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Hi i have a question regarding MD5 Hash / Salting.

I read a lot about hashing and salting recently and i understand that i should use a different salt for every single password and that i should not use something like username, because the salt should ideally be completely unique. But what i don't understand is why it is recommended to store this salt alongside the password in the database?

Isn't it bad if the attacker gets hash AND salt? I understand that its harder for the attacker, because the unique salts ensure that he can't check a single calculated-hash against all passwords. But still, wouldn't it be better to keep a part of the salt hidden?

I was thinkin about splitting the salt in 2 parts. The first part is stored in the database as usual, the second (smaller) part is hardcoded in my application. It would be nearly impossible for an attacker to get the complete salt, as he would have to infiltrate both applicationserver and database.

Is this a good solution? The salt would still be unique, but all salts would end with the same sequence.

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1 Answer 1

up vote 10 down vote accepted

An attacker is "allowed" to know the salt - your security must be designed in a way that even with the knowledge of the salt it is still secure.

What does the salt do ?

Salt aids in defending against brute-force attacks using pre-computed "rainbow-tables".
Salt makes brute-force much more expensive (in time/memory terms) for the attacker.
Calculating such a table is expensive and usually only done when it can be used for more than one attack/password.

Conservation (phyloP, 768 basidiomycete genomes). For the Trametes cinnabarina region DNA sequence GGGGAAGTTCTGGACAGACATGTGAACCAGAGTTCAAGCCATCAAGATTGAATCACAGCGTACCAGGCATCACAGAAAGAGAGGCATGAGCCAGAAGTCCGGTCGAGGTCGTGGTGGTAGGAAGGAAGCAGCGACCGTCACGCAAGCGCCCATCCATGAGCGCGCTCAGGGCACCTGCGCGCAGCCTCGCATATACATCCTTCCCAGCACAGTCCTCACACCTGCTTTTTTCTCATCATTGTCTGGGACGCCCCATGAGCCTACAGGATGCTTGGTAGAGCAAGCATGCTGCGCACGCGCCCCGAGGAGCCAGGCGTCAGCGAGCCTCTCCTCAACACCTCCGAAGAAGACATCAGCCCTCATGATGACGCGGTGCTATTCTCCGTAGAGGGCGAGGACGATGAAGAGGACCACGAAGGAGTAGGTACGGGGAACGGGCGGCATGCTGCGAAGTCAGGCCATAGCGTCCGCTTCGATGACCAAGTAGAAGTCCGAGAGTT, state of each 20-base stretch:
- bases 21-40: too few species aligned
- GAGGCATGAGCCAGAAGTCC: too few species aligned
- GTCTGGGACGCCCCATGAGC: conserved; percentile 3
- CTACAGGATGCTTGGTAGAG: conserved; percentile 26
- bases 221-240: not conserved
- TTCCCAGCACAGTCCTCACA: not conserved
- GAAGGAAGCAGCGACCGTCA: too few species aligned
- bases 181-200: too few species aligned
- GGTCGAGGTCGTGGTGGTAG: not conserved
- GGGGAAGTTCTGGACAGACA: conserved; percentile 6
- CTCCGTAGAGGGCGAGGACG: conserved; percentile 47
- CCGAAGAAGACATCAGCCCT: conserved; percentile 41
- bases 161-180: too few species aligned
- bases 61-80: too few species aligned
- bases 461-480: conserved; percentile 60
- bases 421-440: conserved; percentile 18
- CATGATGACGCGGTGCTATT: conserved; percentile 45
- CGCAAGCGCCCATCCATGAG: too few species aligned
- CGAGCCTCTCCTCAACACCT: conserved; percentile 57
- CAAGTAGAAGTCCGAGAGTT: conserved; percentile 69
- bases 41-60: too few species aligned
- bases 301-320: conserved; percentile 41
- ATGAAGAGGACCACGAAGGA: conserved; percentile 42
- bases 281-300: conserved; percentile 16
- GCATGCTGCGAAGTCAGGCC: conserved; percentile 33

IF you use the same salt for all password an attacker could pre-compute such a table and then brute-force your passwords into cleartext...
As long as you generate a new (best cryptogrpahically strong) random salt for every password you want to store the hash of there is no problem.

Depending on how you use MD5 it is a weakness since MD5 is no longer seen as "cryptogtaphically secure"

IF you want to strengthen the security further
You could calculate the hash several times over (hash the hash etc.) - this doesn't cost you much but it makes a brute-force attack / calculating "rainbow-tables" even more expensive... please don't invent yourself - there are proven standard methods to do so, see for example http://en.wikipedia.org/wiki/PBKDF2 and http://www.itnewb.com/tutorial/Encrypting-Passwords-with-PHP-for-Storage-Using-the-RSA-PBKDF2-Standard and http://msdn.microsoft.com/en-us/library/system.security.cryptography.rfc2898derivebytes.aspx

Using such a mechanism is these days mandatory since "CPU/GPU time" (usable for attacks like rainbow tables/brute force etc.) is getting more and more widely available (see for example the fact that Amazon's Cloud service is among the top 50 of fastest supercomuters worldwide and can be used by anyone for a comparatively small amount)!

Splitting the salt into 2 pieces, one hardcoded/constant and one unique part is NOT recommended!

Depending on the algorithm used this can be a weakness helping an attacker to break your security. I would highly recommend NOT doing this unless you can prove mathematically that it does not weaken your security (which is very hard to do IMHO).